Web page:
Page 38 - MetalForming June 2016
P. 38

  The Science of Forming By Stuart Keeler
Identifying the Cause of Rejected Parts
 Analysis of Available Data
Production Problem: four-percent rejections over five operating shifts
Some observations from the time logs:
1) Most rejections pointed to one coil of steel.
2) Rejections occurred immediately after lunch break, shift change or a long
3) All rejections took place during one midnight shift.
4) Rejections started occurring after the die was installed in the press.
5) Most rejections occurred after the die was tweaked.
6) Small reject groups appeared throughout the entire run.
Press shops continually search for better methods to reduce the number of rejected parts. As a first step, they determine the number of rejects per day, per run or some other interval. A common practice for deter- mining the percent (or ppm) defect rate is to count the number of parts in the reject bin and divide by the total number of parts produced. Another method: count the number of vertical marks (one mark for each rejected part) on a tally board located near the press. Divide the total number of marks counted at the prescribed interval by the total parts produced to obtain the percentage of rejects.
A run with four-percent rejects can be used as a quantitative measure of the saleable parts versus another run with 12-percent rejects. However, these percentages give no clues as to the cause of the rejects—the real informa- tion needed to improve quality and productivity.
I recommend one simple change to the counting process, to provide the important process information: Rather than counting parts or making tally marks, record the time of day that each defect occurred. Then count all of the rejected parts that occur within a nar-
Stuart Keeler (Keeler Technologies LLC) is known worldwide for his discovery of forming limit diagrams, development of circle-grid analysis and implementation of other press-shop analysis
tools. Keeler’s metalform- ing experience includes 24 years at National
Steel Corporation and 12 years at The Budd Com- pany Technical Center, enabling him to bring a very diverse background to this column and to the sem- inars he teaches for PMA.
Keeler Technologies LLC P.O. Box 283
Grosse Ile, MI 48138
Fig. 1—Time logs show when peak number of rejects took place relative to process events.
 Logical Root Causes of the Rejects
____ A) Ground down a draw bead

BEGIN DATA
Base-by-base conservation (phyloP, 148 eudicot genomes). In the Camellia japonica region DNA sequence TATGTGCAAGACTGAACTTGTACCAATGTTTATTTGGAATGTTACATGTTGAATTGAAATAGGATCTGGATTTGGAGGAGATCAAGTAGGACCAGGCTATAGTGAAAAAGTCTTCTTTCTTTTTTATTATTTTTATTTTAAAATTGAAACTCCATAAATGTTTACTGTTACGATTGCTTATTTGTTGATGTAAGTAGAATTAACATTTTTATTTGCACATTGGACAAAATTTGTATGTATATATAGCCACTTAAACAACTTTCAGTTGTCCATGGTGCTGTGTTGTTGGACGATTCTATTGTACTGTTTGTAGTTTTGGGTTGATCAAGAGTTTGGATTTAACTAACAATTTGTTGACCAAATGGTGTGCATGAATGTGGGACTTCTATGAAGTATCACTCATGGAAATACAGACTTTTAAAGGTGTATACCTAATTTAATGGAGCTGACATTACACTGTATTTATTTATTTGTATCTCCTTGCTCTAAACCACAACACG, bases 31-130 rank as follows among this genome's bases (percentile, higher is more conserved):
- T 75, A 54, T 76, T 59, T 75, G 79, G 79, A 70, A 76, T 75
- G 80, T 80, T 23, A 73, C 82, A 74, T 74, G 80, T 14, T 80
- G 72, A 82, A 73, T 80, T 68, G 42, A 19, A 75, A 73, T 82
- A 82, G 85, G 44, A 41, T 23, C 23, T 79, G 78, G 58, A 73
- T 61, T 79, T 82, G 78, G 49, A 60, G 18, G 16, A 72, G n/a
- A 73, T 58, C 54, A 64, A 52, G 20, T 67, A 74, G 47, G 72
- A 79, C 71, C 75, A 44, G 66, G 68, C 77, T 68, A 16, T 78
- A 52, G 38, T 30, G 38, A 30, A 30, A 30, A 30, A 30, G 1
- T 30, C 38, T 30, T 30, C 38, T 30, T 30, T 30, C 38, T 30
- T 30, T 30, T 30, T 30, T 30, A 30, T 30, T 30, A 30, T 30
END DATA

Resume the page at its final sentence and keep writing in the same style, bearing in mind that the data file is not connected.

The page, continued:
____ B) Substitute press operator
____ C) Did not have the “Bernie Book”
__1__ D) Spot buy of steel—great low price
____ E) Die/lubricant temperature dropped
____ F) System on edge of forming-limit curve
Fig. 2—List of press-shop events that can cause increased part rejects.
that almost all of the reject times were within a 45- min. duration on one shift (Fig. 1). During those 45 min. only one coil was being run, and
we recorded that coil as the source of the rejects. With the
row time band. Also, record the active process, unexpected behavior or other events noted.
For example, consider a case where 80 percent of rejected parts were formed while running coil number SR- 55299. Therefore, we know that the source of the rejects is the coil of mate- rial, and not a flawed process. This search can go one step further, by investigating the problem coil, so that additional coils with the same problem can be presorted and rejected.
To further illustrate this search pro- cedure, consider the following prob- lem. The production run has a total of four-percent rejects during five oper- ating shifts. Each of the six entries indi- cate the process that contains the max- imum number of time marks for that run.
Example 1: At the end of the five operating shifts, the tally board shows
process source identified, let’s find out what was different about the coil that caused the rejects.
Fig. 2 depitcs a logical group of root causes, with the fourth item noted as the most probable cause. We test the coil for composition, mechanical prop- erties, surface roughness, lubrication and inclusion count, and pledge to not purchase a coil like the problem coil again.
Try the other five examples; answers are at the end of the column.
What does a “Bernie Book” have to do with metalforming? The company studied for this project had a third shift supervisor named Bernie. All die and process changes were made on the third shift, and Bernie’s book contained the data for each die to prove that the die was correctly installed in the press. The changeover was not accepted until the test pieces exhibited the correct
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